Article

How trisections of the angle were transmitted from Greek to islamic geometry

Authors:
To read the full-text of this research, you can request a copy directly from the author.

Abstract

Two trisections of the angle were transmitted from Greek to Islamic geometry, one in the Arabic translation of the Lemmata of (pseudo-?) Archimedes, and the other in a hitherto unpublished 9th-century treatise by Ahmad ibn , which contains a translation from another Greek source. This paper presents an edition of the Arabic text of the latter treatise, as well as an English translation and a commentary, in which the text is compared with Propositions 36–42 of Book 4 of the Collection of Pappus of Alexandria (4th century). Following this is a summary of the work of ibn Qurra on this trisection and an attempt to explain why some 10th-century Islamic geometers thought that the ancients had not been successful in trisecting the angle.

No full-text available

Request Full-text Paper PDF

To read the full-text of this research,
you can request a copy directly from the author.

Article
There was a widespread belief among historians of science of my generation that high competence with regard to content and languages alone can guarantee better, more reliable results than can good philology combined with high competence in history or the other human sciences. In my casestudy of Wilbur R. Knorr’s analysis of several medieval Arabic and Latin texts on the balance, or steelyard, I highlight a variety of factors that compromised time and again his understanding and interpretation of his chosen texts. I conclude that a greater openness to more complex historiographical assumptions and more sophisticated methodological approaches as well as a greater willingness to contextualize documents in numerous dimensions before coming to conclusions about their specific meaning is crucial if we are to correct and improve upon work such as Knorr’s analysis of the Kitab al-qarastun, ascribed to Thābit ibn Qurra, and the Liber de canonio. The way forward is to enhance and temper philological analysis with solid analysis of scientific content within its relevant contexts. Published Online (2021-04-30)Copyright © 2021 by Sonja Brentjes Article PDF Link: https://jps.library.utoronto.ca/index.php/aestimatio/article/view/37604/28609 Corresponding Author: Sonja BrentjesMPIWG, BerlinE-Mail: brentjes@mpiwg-berlin.mpg.de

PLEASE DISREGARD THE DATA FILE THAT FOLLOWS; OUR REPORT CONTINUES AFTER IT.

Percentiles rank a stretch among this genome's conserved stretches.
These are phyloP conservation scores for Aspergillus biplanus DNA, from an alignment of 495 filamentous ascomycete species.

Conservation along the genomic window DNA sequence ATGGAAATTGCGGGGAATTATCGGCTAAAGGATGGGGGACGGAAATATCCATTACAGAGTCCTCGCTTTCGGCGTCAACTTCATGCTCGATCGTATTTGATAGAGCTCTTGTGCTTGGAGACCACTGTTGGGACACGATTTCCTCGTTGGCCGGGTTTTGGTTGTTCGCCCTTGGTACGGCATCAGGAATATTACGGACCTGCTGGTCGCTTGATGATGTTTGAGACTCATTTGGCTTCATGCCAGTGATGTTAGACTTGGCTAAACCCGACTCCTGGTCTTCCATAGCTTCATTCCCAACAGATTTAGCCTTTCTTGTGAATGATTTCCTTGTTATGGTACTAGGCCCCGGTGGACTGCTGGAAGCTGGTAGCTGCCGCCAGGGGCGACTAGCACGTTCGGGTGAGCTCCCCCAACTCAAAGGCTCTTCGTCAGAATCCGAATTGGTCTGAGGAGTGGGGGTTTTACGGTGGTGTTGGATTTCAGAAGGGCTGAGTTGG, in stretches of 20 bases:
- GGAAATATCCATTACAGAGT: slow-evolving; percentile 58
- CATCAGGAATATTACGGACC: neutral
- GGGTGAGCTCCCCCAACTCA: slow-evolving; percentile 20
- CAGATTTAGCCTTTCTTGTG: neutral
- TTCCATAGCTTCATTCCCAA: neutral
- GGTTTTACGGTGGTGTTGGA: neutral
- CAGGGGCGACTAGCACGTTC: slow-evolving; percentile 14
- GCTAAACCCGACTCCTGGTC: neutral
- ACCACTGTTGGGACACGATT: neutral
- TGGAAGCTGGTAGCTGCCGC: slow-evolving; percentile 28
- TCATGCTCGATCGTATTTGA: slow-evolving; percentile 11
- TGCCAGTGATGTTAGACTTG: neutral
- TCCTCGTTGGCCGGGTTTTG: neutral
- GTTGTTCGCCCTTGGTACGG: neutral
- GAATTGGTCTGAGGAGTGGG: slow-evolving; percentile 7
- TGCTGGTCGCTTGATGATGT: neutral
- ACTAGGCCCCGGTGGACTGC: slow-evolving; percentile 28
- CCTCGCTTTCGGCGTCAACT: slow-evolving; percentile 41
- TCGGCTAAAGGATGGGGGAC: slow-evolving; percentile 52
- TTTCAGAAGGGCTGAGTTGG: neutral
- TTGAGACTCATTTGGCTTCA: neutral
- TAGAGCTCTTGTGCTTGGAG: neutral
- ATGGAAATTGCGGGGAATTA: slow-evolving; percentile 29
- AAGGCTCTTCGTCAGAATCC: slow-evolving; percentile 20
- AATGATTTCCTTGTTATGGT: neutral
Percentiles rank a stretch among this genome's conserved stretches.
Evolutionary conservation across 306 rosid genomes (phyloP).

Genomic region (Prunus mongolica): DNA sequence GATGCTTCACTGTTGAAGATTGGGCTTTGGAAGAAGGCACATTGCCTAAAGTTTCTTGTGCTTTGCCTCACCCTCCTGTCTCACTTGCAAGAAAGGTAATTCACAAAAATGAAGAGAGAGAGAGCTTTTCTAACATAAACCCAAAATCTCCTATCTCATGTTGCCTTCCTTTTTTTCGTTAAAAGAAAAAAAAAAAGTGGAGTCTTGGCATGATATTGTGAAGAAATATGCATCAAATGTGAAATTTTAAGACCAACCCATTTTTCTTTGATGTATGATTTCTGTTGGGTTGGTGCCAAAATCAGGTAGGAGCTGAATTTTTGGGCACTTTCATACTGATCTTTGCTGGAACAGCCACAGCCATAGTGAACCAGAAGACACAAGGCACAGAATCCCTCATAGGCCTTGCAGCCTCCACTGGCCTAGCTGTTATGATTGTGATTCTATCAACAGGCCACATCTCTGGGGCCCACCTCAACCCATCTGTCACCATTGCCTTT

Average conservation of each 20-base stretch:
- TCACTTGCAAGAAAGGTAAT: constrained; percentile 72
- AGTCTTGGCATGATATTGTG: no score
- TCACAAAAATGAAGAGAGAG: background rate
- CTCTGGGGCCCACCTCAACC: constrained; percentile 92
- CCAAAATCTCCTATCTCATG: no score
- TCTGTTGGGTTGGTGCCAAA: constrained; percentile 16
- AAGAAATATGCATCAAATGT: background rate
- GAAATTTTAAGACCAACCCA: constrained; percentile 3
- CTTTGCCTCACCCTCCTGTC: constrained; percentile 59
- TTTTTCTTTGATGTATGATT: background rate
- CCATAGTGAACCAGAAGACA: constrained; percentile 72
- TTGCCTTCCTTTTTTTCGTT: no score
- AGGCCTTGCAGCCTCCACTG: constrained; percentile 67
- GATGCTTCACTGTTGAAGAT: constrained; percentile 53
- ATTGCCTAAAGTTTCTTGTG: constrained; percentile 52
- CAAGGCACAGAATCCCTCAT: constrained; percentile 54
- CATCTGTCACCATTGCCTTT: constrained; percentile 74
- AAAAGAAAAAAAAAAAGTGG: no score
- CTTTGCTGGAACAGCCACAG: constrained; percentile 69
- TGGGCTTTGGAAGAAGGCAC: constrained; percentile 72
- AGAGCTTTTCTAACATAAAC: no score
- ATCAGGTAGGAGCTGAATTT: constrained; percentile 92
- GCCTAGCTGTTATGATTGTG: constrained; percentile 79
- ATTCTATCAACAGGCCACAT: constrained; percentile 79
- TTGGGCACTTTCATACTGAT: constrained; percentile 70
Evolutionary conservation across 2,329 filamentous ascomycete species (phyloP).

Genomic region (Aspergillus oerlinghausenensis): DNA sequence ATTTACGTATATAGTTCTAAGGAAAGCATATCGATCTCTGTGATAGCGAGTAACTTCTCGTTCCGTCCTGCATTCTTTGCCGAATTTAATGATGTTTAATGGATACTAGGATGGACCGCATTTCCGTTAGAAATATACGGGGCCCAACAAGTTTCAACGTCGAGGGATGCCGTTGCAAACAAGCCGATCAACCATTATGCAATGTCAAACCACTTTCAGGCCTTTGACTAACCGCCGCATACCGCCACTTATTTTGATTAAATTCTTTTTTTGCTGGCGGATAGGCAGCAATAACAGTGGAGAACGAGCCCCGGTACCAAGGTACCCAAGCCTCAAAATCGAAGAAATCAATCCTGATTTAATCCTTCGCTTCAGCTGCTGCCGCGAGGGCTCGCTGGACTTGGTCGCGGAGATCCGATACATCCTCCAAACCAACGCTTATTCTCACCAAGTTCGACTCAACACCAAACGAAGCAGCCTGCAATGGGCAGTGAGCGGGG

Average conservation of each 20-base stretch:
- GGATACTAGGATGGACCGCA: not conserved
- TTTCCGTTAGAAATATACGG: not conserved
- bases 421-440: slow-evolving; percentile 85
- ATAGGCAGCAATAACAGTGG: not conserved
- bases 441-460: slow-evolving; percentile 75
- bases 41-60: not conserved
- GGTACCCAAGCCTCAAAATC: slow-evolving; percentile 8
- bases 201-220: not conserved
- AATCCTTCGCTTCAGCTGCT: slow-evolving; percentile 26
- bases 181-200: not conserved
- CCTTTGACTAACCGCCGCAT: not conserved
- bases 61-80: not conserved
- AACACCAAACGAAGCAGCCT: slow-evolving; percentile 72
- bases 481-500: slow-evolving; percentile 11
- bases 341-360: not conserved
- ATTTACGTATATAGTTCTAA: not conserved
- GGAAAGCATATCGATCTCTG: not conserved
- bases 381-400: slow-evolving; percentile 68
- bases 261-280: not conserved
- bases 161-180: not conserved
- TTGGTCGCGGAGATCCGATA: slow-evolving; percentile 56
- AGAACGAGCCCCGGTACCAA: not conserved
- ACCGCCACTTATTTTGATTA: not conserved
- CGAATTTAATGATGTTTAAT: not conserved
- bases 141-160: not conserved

Chapter